WEUltramarathon Running – A Brief Cultural History

In 2004 there were 235 ultra running events in the United States. By 2014 that number had increased to 1,296. Ultra running saw ~64,780 total ultra finishers residing in the United States (or approximately 0.02% of the total 2014 US Population). Ultra running has been, and likely will be for some time, a niche sport full of individuals who strive to succeed together. It is this very fact that we can comfortably say that Ultra running is more than just running.

In the decades since the birth of the modern ultra movement in America, the sport has focused itself more on the communal aspect as opposed to the competitive aspect. Every year nearly 10 times as many people finish a marathon as opposed to an ultra marathon. It is that disparity in the size of the population of the marathon culture vs. the population of the ultra marathon culture, that makes ultra running so unique.

Historically, individuals have moved on to Ultramarathon running from the marathon or triathlon scene looking for a smaller more intimate vibe. Simply put, ultra running is fundamentally human. There is a camaraderie, a community focus, that exists in ultra running that is unlike that which resides in other endurance avenues. Most of us came here looking to challenge our bodies and minds. What we found was a that Ultra is different. It’s different because it rejects people having to be the fastest or the strongest, and it supports people stretching their abilities beyond what they thought possible and doing it with the help of their fellow runners.

Since 2004, Ultramarathon running has experienced exponential growth unlike anything it had seen previously. As the influx of new runners continues to increase in numbers and pace, it is important we maintain the basic tenants of ultra-running by teaching new-comers proper ultra etiquette and providing them with the guidelines necessary to preserve the modern communal traditions of the sport.

In an effort to assist with this initiative, HPRS would like to share our WE not ME Pledge. We hope many of you will take and share this pledge to preserve the sports traditions and ensure it is enjoyable for WE and not just “ME.”

The WE not ME Pledge:

• I pledge to take care of the environment by carrying all trash with me until I reach a receptacle at one of the aid stations. Even when in the aid station, I will use the receptacle. I will never litter anywhere.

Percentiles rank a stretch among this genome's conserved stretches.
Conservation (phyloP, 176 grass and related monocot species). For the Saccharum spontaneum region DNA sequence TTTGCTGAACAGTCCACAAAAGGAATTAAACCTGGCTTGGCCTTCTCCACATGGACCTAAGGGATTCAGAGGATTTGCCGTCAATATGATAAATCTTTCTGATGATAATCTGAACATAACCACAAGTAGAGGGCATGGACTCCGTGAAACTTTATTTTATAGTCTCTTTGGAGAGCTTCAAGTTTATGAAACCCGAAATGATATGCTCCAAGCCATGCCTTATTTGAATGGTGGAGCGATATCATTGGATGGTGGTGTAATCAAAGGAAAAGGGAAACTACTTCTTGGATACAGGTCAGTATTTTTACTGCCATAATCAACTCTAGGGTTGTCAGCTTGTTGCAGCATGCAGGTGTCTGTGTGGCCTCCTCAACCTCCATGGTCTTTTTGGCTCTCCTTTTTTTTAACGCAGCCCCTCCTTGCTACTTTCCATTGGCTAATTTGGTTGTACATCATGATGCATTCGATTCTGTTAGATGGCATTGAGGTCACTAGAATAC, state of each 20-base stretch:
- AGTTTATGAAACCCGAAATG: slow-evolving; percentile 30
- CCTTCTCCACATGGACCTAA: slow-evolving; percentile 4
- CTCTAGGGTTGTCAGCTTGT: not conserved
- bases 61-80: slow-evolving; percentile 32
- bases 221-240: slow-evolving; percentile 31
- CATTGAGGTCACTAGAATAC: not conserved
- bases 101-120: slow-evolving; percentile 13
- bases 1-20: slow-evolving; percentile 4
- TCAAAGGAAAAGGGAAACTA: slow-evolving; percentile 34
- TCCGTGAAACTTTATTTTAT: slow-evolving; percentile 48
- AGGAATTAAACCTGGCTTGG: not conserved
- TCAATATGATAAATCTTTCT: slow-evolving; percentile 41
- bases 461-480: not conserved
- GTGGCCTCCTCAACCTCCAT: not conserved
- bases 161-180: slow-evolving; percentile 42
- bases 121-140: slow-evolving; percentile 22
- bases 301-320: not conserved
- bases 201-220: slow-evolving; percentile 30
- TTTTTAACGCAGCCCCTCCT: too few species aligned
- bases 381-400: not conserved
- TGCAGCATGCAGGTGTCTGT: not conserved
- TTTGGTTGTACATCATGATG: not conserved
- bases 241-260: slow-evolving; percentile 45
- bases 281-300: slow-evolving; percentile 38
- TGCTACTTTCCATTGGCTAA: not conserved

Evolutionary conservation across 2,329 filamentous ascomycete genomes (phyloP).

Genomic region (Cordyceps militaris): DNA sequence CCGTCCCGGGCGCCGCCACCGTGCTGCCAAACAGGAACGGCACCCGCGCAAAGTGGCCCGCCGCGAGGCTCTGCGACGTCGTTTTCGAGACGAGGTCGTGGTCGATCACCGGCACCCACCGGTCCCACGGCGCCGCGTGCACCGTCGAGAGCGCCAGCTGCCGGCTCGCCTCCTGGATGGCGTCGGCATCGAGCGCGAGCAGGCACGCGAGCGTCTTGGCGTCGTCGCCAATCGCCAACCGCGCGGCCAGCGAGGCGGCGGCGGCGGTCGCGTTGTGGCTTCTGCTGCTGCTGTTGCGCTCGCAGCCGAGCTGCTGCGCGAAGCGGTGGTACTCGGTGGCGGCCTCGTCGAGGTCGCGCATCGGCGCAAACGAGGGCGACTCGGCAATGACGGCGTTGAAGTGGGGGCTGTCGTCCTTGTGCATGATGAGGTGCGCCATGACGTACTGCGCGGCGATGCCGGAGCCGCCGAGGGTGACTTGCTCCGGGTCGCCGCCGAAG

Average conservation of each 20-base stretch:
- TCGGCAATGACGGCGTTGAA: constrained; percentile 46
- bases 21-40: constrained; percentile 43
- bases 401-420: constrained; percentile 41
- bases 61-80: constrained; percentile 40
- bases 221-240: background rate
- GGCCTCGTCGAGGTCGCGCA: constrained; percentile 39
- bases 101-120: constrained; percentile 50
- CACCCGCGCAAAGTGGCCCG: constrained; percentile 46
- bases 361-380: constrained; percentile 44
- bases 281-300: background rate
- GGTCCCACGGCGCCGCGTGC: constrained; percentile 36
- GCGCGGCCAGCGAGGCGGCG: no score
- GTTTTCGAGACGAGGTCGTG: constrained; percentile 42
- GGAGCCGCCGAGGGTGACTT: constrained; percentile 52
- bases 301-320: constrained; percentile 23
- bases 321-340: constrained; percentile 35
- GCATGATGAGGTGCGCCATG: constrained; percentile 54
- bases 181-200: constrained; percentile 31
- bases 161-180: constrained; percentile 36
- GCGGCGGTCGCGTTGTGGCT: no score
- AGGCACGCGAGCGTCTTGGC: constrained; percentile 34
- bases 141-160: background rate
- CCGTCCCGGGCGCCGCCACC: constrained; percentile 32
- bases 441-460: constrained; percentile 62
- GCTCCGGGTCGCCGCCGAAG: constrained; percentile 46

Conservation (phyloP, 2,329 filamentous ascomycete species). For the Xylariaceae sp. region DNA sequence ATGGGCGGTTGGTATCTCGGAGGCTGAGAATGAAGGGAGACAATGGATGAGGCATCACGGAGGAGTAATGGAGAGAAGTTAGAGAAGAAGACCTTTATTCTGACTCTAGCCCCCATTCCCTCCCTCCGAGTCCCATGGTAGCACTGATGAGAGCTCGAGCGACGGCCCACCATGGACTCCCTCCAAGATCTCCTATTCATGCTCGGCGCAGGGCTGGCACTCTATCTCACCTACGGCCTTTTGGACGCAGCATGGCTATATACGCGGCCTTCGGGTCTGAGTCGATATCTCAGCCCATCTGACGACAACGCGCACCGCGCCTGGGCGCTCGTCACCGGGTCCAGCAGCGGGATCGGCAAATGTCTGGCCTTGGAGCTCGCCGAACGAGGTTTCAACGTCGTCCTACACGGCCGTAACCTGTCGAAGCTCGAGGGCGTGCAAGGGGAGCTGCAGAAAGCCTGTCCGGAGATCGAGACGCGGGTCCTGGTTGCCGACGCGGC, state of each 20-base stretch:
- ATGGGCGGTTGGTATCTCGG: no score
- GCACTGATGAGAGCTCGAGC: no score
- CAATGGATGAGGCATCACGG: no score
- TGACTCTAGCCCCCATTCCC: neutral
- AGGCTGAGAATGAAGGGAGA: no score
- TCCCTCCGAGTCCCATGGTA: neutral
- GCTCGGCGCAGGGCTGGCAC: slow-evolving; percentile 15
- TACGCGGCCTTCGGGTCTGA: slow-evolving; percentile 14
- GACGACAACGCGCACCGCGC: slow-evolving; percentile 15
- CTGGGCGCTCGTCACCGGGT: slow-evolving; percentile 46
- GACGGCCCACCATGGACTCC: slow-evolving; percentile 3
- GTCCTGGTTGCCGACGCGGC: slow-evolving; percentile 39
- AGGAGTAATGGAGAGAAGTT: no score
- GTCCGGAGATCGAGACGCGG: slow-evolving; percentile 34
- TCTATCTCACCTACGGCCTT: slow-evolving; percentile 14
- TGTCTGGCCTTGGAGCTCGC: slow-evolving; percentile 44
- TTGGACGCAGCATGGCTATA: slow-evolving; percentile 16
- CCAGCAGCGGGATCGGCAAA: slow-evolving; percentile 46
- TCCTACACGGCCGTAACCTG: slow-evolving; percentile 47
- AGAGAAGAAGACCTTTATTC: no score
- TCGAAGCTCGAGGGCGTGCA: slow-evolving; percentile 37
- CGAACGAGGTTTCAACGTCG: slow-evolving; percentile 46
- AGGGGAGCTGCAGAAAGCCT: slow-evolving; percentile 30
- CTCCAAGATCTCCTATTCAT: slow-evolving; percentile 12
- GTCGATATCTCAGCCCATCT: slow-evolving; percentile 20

• I pledge to stop my run to pick up any pieces of trash I see on the ground and carry it to the next aid station for proper disposal.

• I pledge to thank all the volunteers at each and every aid station. I will never complain to, or chastise, a race volunteer. I understand that they are only there to help and I will save my complaints for those in charge; The Race Director, or Race Committee Members.

• I pledge to put the wellbeing of my fellow runners first and foremost. If I see a runner stopped on the trail for any reason, including tying their shoe, I will stop and ask them if they’re OK and even wait a few seconds with them to be sure.

• I pledge to only take what I need at aid stations to ensure that all other runners behind me will have plenty as well. I won’t waste food or water, as I understand a lot of ultra aid stations are in hard to reach locations.

• I pledge to take 100% responsibility for the actions of my pacers and crew. I will ensure they understand the rules of the events I participate in, what is expected of them, and what not to do.

• I pledge to read each and every communication sent by the race director, regardless of its length. I will also carefully read the runners manual should there be one. I understand these communications are critical to ensuring my personal safety and positive experience.

• I pledge to take responsibility for knowing the course in each and every ultra I run. While it is the responsibility of the race organizer to provide me with a well-marked event, I understand that they cannot possibly guard 30-100 miles of trail markings to ensure they are not messed with.

• I pledge to give back to the community of the sport. I will volunteer at a race, organize a group run or Fat Ass for others, perform trail work, or pace/crew for a fellow runner to help them accomplish their goals.

• I pledge to be supportive of my fellow runners. I will offer encouragement and friendship. I will let others offer up their finishing times should they feel comfortable doing so and even then, I’ll congratulate them on their accomplishment.

• I pledge to post more USies and less Selfies as a way to show other people what makes the ultra community so great.

As part of my pledge to focus more on WE and not ME in ultra running, I will do my best to post more USies and fewer Selfies as a way to show other people what makes the ultra community so great.